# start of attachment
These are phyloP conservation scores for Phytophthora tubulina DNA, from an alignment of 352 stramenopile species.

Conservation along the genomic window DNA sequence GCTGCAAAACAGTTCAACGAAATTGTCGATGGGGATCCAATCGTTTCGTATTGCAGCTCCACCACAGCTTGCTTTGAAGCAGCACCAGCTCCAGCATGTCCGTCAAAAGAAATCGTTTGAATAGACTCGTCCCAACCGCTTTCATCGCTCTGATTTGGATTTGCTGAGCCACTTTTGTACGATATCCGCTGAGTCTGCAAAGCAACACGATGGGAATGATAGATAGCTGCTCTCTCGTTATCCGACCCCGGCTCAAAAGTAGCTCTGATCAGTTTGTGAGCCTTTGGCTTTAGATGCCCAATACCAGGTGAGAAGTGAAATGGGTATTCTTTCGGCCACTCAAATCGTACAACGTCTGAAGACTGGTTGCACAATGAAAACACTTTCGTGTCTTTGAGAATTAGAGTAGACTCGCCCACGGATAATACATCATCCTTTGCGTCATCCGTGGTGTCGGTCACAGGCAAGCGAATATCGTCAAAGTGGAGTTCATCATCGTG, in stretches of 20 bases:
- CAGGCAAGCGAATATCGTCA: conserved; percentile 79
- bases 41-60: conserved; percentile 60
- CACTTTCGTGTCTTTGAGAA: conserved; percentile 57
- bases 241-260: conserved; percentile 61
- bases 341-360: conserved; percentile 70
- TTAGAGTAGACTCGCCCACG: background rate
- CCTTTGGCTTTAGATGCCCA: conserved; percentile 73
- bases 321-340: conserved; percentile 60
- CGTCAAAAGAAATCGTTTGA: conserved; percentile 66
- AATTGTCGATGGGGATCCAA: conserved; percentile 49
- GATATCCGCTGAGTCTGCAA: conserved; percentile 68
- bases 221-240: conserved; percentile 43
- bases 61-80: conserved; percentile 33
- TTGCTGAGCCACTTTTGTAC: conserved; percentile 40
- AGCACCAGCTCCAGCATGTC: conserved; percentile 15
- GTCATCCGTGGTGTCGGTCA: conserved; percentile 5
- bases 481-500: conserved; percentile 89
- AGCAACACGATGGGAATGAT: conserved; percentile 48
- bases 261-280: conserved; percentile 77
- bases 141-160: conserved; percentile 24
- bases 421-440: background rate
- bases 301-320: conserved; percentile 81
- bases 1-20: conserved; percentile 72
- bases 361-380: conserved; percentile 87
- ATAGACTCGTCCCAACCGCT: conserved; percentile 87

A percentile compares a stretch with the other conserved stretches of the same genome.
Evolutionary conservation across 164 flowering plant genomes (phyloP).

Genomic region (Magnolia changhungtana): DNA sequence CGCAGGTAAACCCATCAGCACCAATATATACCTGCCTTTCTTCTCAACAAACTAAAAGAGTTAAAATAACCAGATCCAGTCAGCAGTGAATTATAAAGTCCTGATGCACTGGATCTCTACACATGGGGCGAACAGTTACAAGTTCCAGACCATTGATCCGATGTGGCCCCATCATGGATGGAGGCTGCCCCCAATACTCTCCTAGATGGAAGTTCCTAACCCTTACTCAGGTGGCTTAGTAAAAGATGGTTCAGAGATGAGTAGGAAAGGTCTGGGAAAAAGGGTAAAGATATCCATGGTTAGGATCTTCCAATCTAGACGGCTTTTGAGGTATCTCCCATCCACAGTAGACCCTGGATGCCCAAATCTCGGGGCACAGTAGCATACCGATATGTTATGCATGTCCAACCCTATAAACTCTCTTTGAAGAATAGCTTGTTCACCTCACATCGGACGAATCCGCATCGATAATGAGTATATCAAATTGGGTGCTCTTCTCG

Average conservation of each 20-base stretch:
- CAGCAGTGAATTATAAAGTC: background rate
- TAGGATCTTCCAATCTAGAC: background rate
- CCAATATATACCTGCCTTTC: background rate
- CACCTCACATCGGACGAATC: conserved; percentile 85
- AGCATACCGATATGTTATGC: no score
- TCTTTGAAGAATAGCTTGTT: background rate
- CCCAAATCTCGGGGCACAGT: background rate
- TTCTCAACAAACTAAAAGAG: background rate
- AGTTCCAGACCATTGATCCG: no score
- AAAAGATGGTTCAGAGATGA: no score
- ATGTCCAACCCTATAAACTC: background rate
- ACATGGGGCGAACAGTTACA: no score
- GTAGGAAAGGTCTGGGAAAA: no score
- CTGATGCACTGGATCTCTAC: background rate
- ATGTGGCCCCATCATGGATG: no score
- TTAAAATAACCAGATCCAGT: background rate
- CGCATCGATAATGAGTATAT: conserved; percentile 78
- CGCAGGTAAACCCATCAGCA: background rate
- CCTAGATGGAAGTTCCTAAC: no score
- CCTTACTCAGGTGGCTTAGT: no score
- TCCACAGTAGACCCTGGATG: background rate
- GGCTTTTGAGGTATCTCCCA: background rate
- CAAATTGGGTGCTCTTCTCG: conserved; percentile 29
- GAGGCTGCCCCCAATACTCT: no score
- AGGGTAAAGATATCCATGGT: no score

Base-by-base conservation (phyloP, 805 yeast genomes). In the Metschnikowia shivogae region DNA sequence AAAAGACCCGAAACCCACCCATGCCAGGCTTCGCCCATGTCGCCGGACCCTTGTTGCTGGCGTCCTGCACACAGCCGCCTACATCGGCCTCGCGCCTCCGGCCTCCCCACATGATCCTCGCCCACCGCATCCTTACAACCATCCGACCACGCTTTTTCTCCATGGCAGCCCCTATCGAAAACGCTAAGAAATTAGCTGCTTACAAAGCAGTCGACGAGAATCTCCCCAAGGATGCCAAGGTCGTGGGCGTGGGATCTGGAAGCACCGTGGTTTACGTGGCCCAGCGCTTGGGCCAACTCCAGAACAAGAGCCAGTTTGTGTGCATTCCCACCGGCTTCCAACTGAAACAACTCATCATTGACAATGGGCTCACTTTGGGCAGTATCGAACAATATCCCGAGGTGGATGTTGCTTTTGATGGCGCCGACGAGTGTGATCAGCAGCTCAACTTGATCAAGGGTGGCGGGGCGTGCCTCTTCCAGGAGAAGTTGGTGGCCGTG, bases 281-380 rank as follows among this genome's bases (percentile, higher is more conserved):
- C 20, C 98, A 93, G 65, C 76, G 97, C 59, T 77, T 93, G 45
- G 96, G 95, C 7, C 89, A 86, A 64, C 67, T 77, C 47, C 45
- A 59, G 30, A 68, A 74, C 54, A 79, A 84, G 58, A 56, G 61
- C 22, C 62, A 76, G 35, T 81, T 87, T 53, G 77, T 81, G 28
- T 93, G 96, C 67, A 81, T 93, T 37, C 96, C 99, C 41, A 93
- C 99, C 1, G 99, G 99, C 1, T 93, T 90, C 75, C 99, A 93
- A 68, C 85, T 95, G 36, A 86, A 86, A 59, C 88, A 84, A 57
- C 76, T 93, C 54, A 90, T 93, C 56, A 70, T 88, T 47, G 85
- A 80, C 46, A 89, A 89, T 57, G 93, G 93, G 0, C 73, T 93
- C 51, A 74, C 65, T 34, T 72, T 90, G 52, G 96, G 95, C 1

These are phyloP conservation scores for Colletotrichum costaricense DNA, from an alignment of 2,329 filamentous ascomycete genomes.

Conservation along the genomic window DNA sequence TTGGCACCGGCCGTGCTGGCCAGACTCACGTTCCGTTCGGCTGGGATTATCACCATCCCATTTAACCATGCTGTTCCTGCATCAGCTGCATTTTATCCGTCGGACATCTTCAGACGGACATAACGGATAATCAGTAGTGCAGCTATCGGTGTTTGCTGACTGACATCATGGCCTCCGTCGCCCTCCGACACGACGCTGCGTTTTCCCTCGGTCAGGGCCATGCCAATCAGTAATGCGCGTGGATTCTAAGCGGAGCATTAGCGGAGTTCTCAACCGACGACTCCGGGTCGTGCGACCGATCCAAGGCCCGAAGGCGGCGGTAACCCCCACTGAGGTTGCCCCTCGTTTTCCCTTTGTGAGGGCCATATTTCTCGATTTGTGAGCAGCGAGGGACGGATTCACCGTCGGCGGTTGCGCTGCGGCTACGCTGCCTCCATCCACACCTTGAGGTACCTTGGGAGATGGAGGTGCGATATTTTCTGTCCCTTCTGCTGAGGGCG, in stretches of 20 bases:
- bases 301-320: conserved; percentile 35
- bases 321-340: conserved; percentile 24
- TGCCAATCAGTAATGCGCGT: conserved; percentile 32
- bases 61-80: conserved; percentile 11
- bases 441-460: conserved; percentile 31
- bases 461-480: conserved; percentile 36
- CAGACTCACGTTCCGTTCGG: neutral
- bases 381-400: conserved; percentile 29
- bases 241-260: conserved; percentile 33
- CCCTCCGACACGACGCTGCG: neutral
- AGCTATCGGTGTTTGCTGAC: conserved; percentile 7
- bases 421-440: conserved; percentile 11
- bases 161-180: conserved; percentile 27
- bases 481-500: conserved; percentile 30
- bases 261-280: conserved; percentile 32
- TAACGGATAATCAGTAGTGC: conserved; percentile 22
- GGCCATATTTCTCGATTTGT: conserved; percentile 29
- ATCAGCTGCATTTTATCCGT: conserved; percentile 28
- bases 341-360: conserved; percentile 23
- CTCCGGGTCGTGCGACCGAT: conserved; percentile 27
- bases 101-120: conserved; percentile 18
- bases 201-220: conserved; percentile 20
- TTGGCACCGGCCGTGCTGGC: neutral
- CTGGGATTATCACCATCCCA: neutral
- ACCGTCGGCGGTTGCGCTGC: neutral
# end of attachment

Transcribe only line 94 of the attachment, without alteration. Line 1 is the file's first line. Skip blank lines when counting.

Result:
- ACCGTCGGCGGTTGCGCTGC: neutral